The Price of Power - A Sopranos Retrospective

January 10, 1999 was a landmark event for television.  Building on the narrative foundation of classics such as Crime Story, Homicide: Life on the Streets, and Hill Street Blues, David Chase incorporated familial drama akin to '80s classics such as Dallas and Dynasty into the tried and true gangster formula.  The result was a new era of small screen entertainment.  The Sopranos revolutionized television and served as the prototype for long form visual storytelling.  What followed was six seasons of Shakespearian tragedy, violent retribution, and a surreal exploration of the mind of a sociopath. 

James Gandolfini's legendary performance as mob boss Anthony Soprano set the standard. While having a villainous protagonist is nothing new, Gandolfini's extraordinary ability to accrue empathy with the viewer, even when conducting repugnant business is a near preternatural feat.  Coupled with Edie Falco's layered approach to her role as Soprano's conflicted wife Carmela, the duo guaranteed that the show would be analyzed and discussed for years to come.


One of the more intriguing aspects of the show was its approach to power dynamics.  Underneath the executions, marital infidelities, and familial struggles, The Sopranos is a story about the cost of attaining illicit power.  Each season explores this theme through various narrative and visual tactics.  Season one focuses on the destruction of Tony and his mother's corrupted relationship.  In an almost inverted Oedipal fable, Tony barely survives an assassination attempt only to be given evidence that it was his mother's fault.  One of the more intriguing details is that Tony receives this information from law enforcement (the first of several disclosures throughout the series). 

Season 2 shifts the focus to Tony's inner circle, culminating in the death of one of his closest friends.  While the psychological interplay between Dr. Melfi and Tony is a highlight, it is the final episode, in which a mafia-tinged style version of You Can Never Go Home Again plays out aboard an ominous yacht.  Preceeded by the series first delve into the surreal dreamscape of Tony's mind, the ultimate revelation that the "code" means little to those who uphold it is heartbreaking, yet another reminder of Gandolfini's talent.  This is one of many times the series creates a bifurcated structure in which the viewers simultaneously love and despise the characters for their various acts.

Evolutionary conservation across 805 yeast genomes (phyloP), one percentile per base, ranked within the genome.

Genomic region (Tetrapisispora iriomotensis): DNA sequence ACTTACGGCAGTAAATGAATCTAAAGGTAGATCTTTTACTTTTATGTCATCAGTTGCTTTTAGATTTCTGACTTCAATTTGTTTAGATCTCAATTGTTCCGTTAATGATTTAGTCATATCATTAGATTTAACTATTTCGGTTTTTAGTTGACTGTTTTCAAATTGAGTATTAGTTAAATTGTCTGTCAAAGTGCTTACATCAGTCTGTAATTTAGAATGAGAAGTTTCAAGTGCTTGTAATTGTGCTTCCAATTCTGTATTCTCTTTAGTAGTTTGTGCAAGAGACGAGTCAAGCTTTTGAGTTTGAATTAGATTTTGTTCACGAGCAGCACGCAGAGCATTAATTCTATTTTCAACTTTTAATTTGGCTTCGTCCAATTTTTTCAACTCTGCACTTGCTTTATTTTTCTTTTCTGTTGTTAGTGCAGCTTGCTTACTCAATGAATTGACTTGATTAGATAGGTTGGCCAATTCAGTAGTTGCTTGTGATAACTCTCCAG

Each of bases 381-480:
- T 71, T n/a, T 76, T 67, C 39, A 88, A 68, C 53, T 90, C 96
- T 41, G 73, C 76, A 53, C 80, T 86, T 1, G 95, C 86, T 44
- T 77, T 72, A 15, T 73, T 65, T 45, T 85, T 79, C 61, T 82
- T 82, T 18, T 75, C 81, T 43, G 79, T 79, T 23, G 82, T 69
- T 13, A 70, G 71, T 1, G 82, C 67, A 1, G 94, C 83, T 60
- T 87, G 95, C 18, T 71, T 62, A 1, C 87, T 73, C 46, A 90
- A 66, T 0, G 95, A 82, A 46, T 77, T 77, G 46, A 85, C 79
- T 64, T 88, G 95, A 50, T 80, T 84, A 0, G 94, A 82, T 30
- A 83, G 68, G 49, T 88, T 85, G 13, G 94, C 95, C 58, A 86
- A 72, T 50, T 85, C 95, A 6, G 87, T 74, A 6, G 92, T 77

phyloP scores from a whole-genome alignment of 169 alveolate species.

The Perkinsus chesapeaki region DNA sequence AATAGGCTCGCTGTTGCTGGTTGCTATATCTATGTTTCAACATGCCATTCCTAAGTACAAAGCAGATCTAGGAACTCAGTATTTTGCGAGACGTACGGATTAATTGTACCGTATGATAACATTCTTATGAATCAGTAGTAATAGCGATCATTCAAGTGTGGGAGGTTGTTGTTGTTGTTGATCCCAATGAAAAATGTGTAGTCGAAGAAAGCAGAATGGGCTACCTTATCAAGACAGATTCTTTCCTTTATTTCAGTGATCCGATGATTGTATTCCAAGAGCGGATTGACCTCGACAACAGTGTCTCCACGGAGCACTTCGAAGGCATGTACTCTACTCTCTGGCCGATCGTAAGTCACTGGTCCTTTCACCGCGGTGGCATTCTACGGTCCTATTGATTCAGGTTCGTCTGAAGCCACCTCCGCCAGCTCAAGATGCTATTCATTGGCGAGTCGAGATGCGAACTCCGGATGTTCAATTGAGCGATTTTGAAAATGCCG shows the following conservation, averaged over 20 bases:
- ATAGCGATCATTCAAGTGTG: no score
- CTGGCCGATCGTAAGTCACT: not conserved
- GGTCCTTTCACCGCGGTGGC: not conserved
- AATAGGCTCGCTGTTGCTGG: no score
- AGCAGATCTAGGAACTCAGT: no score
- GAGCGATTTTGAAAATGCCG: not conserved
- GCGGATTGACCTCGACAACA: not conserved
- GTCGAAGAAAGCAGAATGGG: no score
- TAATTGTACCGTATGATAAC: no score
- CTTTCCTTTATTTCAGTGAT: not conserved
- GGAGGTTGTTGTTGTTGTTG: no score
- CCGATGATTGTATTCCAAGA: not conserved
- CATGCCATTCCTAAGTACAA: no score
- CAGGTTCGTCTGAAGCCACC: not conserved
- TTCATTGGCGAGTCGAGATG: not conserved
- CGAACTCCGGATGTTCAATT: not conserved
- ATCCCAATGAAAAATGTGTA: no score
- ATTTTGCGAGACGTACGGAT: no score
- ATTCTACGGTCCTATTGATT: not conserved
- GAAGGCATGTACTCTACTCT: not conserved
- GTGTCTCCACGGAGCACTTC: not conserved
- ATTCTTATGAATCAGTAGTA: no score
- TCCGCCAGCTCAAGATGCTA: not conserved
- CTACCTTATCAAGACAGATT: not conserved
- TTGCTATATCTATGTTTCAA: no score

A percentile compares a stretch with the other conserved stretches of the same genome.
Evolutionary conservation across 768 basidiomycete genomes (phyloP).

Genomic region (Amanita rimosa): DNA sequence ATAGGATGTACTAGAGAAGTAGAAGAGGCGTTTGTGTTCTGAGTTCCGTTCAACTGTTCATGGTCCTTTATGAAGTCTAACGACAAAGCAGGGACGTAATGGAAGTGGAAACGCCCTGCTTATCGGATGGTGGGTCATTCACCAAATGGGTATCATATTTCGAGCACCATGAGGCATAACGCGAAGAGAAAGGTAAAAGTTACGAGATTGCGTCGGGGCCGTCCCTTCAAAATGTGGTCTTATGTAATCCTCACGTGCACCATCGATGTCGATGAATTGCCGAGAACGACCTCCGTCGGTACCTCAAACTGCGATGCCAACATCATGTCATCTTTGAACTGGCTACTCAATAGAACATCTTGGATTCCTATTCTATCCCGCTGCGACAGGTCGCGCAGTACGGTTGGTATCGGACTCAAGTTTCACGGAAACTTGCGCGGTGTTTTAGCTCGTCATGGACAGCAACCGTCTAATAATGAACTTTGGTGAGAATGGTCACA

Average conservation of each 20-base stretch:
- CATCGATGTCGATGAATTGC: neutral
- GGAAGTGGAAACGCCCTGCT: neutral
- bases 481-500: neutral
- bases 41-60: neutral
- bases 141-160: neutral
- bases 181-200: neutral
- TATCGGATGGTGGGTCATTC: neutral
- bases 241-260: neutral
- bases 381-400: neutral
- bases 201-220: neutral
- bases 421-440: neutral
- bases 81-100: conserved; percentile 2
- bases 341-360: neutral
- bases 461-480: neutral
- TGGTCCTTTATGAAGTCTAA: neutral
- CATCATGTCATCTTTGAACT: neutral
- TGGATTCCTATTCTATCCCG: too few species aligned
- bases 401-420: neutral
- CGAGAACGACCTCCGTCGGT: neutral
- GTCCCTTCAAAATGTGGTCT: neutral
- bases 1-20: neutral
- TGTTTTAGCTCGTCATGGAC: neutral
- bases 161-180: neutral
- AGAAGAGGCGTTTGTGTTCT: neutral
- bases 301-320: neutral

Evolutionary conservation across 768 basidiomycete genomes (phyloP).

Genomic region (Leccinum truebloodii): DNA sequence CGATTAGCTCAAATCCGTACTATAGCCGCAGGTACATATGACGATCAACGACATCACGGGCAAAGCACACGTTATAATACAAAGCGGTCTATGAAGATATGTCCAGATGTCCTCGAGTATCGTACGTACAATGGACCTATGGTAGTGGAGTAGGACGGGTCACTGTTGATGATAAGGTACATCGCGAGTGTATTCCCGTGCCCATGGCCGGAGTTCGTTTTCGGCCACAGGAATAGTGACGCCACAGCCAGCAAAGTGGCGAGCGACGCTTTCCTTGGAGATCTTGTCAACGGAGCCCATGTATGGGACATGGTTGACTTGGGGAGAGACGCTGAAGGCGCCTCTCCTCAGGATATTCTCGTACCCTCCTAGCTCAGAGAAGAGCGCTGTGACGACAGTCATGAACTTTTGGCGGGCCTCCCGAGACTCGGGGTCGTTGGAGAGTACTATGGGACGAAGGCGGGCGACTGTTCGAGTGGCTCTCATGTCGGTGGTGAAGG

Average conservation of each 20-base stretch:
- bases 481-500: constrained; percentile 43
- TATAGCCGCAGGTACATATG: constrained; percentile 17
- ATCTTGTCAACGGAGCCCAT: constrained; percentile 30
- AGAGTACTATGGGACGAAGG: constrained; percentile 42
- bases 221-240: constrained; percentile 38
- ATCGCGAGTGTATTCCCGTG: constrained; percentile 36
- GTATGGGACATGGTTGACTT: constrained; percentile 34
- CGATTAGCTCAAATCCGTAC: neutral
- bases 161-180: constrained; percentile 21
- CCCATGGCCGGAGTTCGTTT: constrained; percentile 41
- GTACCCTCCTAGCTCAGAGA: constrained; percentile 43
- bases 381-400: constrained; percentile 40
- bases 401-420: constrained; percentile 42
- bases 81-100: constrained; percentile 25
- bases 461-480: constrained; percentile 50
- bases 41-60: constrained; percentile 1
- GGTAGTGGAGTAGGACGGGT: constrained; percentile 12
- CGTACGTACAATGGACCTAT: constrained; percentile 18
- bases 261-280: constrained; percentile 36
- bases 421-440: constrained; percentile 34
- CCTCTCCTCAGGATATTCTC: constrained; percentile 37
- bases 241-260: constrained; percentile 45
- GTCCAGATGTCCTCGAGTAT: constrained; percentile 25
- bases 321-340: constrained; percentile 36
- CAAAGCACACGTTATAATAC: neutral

In the third season, the loss of innocence is the focus as Tony's children are drawn into his world, culminating in his daughter experiencing the cost of his lifestyle first hand.  It is here that the series begins to give more depth to the supporting cast, such as Lorraine Brocco’s soul crushing performance as Dr. Melfi.  The amazing Joe Pantoliano is brought in as an adversary who continues to haunt Tony throughout the series.  While perhaps the weakest over all season, the heartbreaking finale is also one of the most memorable. 

The fourth season focuses on the death of Carmela and Tony's marriage.  After years of infidelity and lies, the pressure of manipulating his cohorts while trying to maintain a double life finally gives way to marital oblivion, culminating in the outstanding Whitecaps episode.  Edie Falco's unbridled fury is not only indicative of a scorned partner, it is also a fascinating dissertation on someone who helped build their kingdom of ruin.  Organized crime is more than gangsters and guns in the world of The Sopranos.  It is a criminal subculture woven underneath the guise of Italian pride and false ideals of machismo and loyalty.  When Tony and Carmela are at their worst, the show is at its best because it exposes these truths and lets them gestate in the foreground before predictably hiding them once again behind Tony's charm.  

Season five sees the introduction of Phil Leotardo, the “final boss” of the series as well as Steve Buscemi's unforgettable turn as Tony Blundetto.  While Steve Schirripa's Bobby Baccalieri is the heart of the show, Buscemi's masterful guest turn showcased artistic sensibilities in an already undisputed champion of Sunday evening.  Blundetto's fall is showcased from nearly the first episode, and yet, as Tony ultimately turns to fraticide, the audience is helplessly enraptured with split loyalties between the two Tonys.  It is also evident from the first few episodes that not only will the story most likely end on a darker note, it's clear that Chase had a finite vision for all of these characters.  

The final season was split into two parts and sees every character either find salvation or comeuppance.  Sprinkled with more of the surreal, particularly during Tony's gunshot coma, there are elements of Twin Peaks present, techniques that would later be mimicked in the outstanding HBO series, The Leftovers.  As the story winds towards its inevitable conclusion, Chase pulled yet another surprise, choosing to end with a cut to black, leaving the fate of Tony and his family uncertain.  The ambiguous coda has sparked endless debates, yet it is clear from the pilot episode that the finale is an organic one, as the true price of power is not something anyone, even Tony Soprano, can see coming.


Available now for streaming through various HBO platforms, The Sopranos maintains relevance, and artistic importance 20 years later.  Featuring a once in a lifetime ensemble, unique (but restrained) surreal sequences, and absolutely unapologetic subject matter, this is, simply put, one of, if not the greatest television shows ever made. 

--Kyle Jonathan